National

Exhibit looks at smaller events of the Civil War

WASHINGTON —"They are treating me worse and worse every day,"

That's what a slave named Ann in Paris, Mo., asked someone to write on her behalf in a letter to her "dear husband" on Jan. 19, 1864. He was a soldier in a Union Army black regiment.

Ann was desperate for money to buy clothes and food for herself and their daughter: "Our child cries for you."

The letter is part of a trove of Civil War artifacts amassed by the National Archives to commemorate the 150th anniversary of one of the most important events in American history.

The exhibit, "Discovering the Civil War," which opens in Washington on Friday, is not your typical Civil War retrospective. Epic battles are not the focus.

Through letters, diaries, maps and other documents, as well as touch-screen technology, the exhibit reveals smaller twists and turns in the sweep of the calamitous events of the 1860s that continue to echo more than a century later.

"We're not trying to say that Gettysburg and Antietam are not important," said Bruce Bustard, an Archives senior curator. "But this is a sort of unexpected, undiscovered part of the Civil War."

There is the telegram that Gov. Thomas Carney of Kansas sent to the secretary of war on Aug. 22, 1863, because the town of Lawrence was "burning and plundered." It had been attacked by the Confederate guerrilla leader William Quantrill, and the governor implored Washington for federal troops.

Or a plea in 1862, that still resonates today, to the War Department from seamstresses at the U.S. Arsenal in Philadelphia. They protested the Army's plan to privatize the work because the new contractor would cut their already meager government wages by half.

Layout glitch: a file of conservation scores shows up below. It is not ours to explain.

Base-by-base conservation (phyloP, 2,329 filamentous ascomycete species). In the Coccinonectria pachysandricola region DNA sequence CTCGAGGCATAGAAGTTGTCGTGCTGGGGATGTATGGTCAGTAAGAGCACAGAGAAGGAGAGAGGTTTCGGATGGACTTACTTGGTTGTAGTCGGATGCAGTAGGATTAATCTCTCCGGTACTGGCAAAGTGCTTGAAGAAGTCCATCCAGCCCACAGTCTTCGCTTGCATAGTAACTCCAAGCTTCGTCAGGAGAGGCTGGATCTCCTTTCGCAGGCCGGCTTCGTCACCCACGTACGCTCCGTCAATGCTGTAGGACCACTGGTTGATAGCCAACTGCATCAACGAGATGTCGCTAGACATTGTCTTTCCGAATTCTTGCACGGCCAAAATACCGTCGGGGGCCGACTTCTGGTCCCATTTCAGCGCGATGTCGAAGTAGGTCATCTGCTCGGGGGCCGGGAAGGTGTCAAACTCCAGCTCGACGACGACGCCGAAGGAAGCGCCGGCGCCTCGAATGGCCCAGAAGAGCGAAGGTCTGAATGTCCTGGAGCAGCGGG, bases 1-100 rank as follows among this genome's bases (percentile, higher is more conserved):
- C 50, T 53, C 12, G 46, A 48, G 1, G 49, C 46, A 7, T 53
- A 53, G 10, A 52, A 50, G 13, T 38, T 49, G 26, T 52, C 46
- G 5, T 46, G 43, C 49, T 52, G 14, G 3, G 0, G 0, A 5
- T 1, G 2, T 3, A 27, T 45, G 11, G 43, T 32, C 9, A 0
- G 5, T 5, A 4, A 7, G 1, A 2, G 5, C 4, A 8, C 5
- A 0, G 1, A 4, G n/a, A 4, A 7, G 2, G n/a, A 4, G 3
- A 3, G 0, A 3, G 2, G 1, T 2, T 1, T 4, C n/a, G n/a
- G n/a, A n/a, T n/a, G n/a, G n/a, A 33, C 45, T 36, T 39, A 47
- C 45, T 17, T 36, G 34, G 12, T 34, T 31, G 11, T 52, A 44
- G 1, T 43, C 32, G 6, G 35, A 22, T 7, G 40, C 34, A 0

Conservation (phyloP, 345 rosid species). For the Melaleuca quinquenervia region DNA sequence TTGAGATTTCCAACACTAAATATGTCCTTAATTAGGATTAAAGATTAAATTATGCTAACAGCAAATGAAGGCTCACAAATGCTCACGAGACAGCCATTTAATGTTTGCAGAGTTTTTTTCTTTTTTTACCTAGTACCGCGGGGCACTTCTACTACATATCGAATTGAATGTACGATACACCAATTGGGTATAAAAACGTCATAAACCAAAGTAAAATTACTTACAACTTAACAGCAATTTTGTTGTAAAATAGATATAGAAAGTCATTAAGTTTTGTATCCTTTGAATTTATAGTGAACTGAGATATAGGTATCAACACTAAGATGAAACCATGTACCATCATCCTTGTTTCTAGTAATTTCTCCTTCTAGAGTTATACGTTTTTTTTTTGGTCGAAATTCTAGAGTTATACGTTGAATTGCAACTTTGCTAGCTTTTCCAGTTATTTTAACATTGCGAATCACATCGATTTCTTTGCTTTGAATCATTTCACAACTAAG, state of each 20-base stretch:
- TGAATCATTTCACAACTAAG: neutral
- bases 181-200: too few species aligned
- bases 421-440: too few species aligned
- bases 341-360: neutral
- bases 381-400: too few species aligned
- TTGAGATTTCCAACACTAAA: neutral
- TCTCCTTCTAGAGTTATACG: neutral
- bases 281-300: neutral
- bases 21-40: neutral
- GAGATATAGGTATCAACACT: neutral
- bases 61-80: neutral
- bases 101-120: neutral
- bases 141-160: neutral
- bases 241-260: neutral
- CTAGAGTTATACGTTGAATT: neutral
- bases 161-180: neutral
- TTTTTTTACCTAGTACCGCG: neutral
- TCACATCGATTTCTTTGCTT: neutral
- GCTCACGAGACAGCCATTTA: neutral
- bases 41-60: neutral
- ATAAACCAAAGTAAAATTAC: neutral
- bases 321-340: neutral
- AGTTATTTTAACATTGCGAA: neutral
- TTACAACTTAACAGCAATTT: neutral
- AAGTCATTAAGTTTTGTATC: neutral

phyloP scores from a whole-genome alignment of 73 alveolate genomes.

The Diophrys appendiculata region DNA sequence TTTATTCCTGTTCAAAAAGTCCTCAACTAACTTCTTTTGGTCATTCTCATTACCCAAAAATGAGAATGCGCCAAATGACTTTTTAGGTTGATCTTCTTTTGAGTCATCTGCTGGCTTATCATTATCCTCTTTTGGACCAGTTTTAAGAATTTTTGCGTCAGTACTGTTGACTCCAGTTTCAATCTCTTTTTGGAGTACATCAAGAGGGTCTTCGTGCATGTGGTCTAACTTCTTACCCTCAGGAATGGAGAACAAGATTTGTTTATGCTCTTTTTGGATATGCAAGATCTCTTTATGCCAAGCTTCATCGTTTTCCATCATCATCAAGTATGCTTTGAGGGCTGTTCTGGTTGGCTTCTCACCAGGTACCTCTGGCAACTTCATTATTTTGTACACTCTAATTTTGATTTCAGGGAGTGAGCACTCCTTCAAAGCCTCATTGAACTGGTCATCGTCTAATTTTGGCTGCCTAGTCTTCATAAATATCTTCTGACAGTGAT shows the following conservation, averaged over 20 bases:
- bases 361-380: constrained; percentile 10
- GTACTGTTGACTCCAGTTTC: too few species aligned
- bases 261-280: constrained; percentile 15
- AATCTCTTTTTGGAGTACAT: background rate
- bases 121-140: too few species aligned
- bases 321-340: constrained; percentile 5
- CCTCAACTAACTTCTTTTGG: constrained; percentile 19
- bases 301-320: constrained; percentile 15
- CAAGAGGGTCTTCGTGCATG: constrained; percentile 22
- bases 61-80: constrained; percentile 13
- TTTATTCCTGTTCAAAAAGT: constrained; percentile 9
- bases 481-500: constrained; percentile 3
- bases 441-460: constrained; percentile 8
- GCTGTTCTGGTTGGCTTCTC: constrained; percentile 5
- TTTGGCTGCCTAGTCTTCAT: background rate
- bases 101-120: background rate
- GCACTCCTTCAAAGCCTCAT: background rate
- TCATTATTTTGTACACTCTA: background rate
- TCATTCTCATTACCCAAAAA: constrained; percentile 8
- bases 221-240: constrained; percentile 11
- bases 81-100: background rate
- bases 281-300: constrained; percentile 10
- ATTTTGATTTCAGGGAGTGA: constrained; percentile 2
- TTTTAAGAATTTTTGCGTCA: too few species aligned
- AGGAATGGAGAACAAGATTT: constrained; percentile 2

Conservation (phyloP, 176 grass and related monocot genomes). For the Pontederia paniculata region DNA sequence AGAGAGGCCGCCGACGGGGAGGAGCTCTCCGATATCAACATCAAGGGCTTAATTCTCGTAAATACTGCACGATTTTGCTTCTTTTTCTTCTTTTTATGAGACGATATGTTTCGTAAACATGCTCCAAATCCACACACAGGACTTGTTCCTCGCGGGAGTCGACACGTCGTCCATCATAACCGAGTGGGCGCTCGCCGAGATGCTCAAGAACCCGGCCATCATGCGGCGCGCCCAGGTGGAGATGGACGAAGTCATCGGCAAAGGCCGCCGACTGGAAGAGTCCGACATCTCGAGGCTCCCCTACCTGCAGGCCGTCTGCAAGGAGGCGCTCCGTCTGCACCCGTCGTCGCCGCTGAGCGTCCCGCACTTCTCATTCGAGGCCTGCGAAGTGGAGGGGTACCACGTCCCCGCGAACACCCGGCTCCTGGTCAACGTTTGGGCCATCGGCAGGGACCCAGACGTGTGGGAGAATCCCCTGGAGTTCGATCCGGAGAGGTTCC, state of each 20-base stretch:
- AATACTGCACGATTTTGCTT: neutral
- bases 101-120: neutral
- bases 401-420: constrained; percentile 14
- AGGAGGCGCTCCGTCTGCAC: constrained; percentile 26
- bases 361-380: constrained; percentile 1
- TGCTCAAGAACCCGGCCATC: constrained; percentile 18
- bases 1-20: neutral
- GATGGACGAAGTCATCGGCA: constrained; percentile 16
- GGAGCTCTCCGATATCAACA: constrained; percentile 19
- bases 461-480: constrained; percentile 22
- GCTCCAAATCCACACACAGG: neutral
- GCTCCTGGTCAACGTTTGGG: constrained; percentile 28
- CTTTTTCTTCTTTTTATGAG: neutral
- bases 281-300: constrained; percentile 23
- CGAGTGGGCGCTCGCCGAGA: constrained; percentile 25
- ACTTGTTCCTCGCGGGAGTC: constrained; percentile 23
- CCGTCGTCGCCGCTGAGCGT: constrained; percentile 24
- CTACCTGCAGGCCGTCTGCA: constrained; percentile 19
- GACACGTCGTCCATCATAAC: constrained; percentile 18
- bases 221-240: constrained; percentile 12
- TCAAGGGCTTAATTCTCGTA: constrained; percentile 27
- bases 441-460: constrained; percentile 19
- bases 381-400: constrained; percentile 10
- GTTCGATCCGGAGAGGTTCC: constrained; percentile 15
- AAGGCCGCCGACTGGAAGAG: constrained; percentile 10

"Many of us have husbands, fathers, sons and brothers in the Army," they wrote, and only by "unceasing exertions" were they able to "barely live at the prices paid by the Arsenal."

"This is 150 years ago!" exclaimed Marvin Pinkert, director of the Center for the National Archives Experience. A different kind of request came from G.P. Miller, a black physician from Michigan, who wrote the War Department in 1861 offering to raise a regiment of "sharpshooters" to fight the rebels. The Army praised his "patriotic spirit and intelligence," but said no thanks.

"Colored persons," came the reply, could be legally given arms only in times of great emergency.

"The Civil War is ... the traumatic event in the childhood our nation," said filmmaker and Archives official Ken Burns, creator of the 11-hour PBS documentary, "The Civil War." "What the National Archives permits us to do is to see the history of the United States not as just some distant subject matter in a history book, dry dates and facts and events, but living breathing history that touches on individuals."

Such as:

* The muster rolls for the 42nd Mississippi Infantry Company F, and the 1st (Corr's) South Carolina Rifles Company G

* A U.S. Navy poster hoping to lure potential recruits away from the Army with big letters stating: "The Conscription bill! How to Avoid it!!"

* A little-known first draft of the 13th Amendment in 1861, only this one did not abolish slavery. Just the opposite, in fact. It was never ratified.

The exhibit will be in two parts, with the second phase opening in the fall. The entire show will tour the country next year.

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